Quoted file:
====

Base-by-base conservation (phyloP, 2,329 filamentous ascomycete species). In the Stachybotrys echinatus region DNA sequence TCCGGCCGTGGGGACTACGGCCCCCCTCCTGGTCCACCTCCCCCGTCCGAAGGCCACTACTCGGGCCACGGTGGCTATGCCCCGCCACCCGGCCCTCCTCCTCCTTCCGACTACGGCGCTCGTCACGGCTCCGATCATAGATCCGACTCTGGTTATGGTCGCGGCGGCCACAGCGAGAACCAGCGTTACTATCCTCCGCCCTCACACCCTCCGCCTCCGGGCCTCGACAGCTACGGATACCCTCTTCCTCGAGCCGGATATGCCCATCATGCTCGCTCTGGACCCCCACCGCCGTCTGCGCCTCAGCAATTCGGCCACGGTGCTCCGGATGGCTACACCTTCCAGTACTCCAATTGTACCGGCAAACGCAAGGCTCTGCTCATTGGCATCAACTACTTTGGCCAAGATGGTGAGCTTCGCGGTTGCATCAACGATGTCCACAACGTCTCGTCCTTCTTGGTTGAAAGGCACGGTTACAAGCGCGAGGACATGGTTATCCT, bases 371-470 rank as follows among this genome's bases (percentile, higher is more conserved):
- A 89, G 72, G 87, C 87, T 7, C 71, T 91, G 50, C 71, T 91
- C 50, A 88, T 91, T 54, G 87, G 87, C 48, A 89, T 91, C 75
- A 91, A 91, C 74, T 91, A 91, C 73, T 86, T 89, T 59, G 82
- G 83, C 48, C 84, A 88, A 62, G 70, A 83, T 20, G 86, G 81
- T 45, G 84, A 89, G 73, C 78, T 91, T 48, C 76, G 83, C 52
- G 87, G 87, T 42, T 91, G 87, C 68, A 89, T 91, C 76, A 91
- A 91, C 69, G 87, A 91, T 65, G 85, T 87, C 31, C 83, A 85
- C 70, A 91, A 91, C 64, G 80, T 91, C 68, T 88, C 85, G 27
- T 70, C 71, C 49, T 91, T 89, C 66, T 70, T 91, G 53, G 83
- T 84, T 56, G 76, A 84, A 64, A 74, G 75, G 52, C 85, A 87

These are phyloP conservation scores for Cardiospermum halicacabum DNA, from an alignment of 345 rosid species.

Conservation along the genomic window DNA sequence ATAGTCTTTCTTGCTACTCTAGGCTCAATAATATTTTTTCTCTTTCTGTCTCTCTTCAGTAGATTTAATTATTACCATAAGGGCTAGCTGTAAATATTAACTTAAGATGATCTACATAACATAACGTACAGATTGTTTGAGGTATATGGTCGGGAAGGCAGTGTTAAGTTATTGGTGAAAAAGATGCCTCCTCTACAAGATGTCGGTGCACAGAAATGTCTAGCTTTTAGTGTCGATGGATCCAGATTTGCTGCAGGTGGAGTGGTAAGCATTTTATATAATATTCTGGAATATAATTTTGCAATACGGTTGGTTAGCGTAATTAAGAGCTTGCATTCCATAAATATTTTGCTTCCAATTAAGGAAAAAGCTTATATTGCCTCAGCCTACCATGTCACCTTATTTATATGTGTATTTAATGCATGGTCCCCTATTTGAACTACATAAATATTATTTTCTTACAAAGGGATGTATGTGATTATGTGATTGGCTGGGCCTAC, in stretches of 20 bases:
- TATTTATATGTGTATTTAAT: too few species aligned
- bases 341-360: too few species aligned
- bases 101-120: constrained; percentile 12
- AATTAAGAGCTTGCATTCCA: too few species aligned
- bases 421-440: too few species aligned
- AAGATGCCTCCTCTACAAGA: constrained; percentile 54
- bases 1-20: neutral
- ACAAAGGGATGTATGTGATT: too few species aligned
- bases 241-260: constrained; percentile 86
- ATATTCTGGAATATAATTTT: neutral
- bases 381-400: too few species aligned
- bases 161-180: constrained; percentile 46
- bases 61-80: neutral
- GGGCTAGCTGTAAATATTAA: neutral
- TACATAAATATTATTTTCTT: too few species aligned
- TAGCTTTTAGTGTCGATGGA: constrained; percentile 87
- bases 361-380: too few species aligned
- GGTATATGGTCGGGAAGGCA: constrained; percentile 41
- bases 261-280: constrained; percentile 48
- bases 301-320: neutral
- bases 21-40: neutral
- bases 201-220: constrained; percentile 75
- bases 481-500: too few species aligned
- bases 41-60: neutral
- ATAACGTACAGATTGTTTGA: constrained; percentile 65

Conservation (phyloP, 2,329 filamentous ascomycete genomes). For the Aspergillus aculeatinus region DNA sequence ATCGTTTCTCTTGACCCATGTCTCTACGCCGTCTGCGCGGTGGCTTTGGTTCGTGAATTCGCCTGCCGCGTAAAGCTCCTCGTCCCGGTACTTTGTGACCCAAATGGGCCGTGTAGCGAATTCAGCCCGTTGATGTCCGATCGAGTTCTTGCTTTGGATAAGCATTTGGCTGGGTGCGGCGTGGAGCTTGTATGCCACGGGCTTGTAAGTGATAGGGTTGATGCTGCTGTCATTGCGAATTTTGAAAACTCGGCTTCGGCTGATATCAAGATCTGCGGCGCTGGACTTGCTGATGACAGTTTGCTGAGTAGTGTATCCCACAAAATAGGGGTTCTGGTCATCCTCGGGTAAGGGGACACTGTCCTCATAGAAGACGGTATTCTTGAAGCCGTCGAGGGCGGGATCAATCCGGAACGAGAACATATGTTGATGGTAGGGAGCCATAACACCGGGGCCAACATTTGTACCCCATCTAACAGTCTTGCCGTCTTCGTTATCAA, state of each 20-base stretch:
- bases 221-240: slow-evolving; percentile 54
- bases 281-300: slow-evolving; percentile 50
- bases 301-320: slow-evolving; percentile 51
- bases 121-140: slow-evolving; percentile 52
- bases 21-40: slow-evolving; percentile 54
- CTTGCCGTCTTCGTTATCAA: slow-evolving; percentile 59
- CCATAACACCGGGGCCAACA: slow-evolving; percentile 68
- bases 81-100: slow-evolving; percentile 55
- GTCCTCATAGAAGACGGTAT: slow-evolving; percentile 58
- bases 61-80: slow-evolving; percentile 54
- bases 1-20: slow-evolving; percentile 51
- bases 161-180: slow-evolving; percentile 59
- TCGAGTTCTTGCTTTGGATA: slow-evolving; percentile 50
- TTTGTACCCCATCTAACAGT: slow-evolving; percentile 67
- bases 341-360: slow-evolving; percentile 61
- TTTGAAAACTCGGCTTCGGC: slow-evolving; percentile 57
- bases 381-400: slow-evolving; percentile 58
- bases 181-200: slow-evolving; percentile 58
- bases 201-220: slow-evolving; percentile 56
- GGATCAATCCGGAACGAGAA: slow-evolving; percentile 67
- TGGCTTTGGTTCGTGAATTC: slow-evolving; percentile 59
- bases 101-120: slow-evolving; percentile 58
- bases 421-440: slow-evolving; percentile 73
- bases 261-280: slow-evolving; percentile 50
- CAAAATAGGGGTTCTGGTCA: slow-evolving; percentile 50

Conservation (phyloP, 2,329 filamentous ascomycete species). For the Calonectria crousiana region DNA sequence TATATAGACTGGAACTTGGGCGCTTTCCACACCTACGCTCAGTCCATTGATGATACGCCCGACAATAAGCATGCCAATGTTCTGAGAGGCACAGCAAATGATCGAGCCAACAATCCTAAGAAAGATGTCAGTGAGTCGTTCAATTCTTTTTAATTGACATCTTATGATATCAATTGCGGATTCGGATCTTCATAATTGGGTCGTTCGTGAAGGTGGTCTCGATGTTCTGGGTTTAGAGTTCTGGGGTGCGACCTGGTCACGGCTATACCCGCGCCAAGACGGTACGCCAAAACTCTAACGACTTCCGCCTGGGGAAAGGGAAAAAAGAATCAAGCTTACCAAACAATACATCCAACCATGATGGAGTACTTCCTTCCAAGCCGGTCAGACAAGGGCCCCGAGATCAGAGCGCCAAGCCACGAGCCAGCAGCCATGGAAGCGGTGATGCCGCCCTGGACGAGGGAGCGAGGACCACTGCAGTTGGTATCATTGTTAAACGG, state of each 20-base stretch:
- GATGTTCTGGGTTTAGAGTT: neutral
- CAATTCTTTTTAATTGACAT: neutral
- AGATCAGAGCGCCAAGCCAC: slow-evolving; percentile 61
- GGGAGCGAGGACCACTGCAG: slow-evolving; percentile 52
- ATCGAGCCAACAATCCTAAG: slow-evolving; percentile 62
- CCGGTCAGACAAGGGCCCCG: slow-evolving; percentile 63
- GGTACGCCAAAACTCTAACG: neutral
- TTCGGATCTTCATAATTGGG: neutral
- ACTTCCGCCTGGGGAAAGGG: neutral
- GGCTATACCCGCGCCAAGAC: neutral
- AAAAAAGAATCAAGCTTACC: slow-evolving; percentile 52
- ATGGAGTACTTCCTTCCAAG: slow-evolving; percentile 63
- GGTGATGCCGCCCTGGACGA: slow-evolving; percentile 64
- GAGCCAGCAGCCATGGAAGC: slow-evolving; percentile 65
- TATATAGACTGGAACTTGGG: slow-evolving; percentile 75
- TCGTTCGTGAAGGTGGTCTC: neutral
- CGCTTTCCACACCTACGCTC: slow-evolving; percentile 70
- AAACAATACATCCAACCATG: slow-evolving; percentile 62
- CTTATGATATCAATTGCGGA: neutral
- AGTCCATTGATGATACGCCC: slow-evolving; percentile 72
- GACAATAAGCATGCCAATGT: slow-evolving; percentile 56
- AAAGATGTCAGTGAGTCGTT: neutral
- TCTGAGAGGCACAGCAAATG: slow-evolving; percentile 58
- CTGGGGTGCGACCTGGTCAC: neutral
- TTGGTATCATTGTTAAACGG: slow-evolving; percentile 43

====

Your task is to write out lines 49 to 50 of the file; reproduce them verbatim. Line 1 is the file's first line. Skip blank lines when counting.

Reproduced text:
- bases 61-80: slow-evolving; percentile 54
- bases 1-20: slow-evolving; percentile 51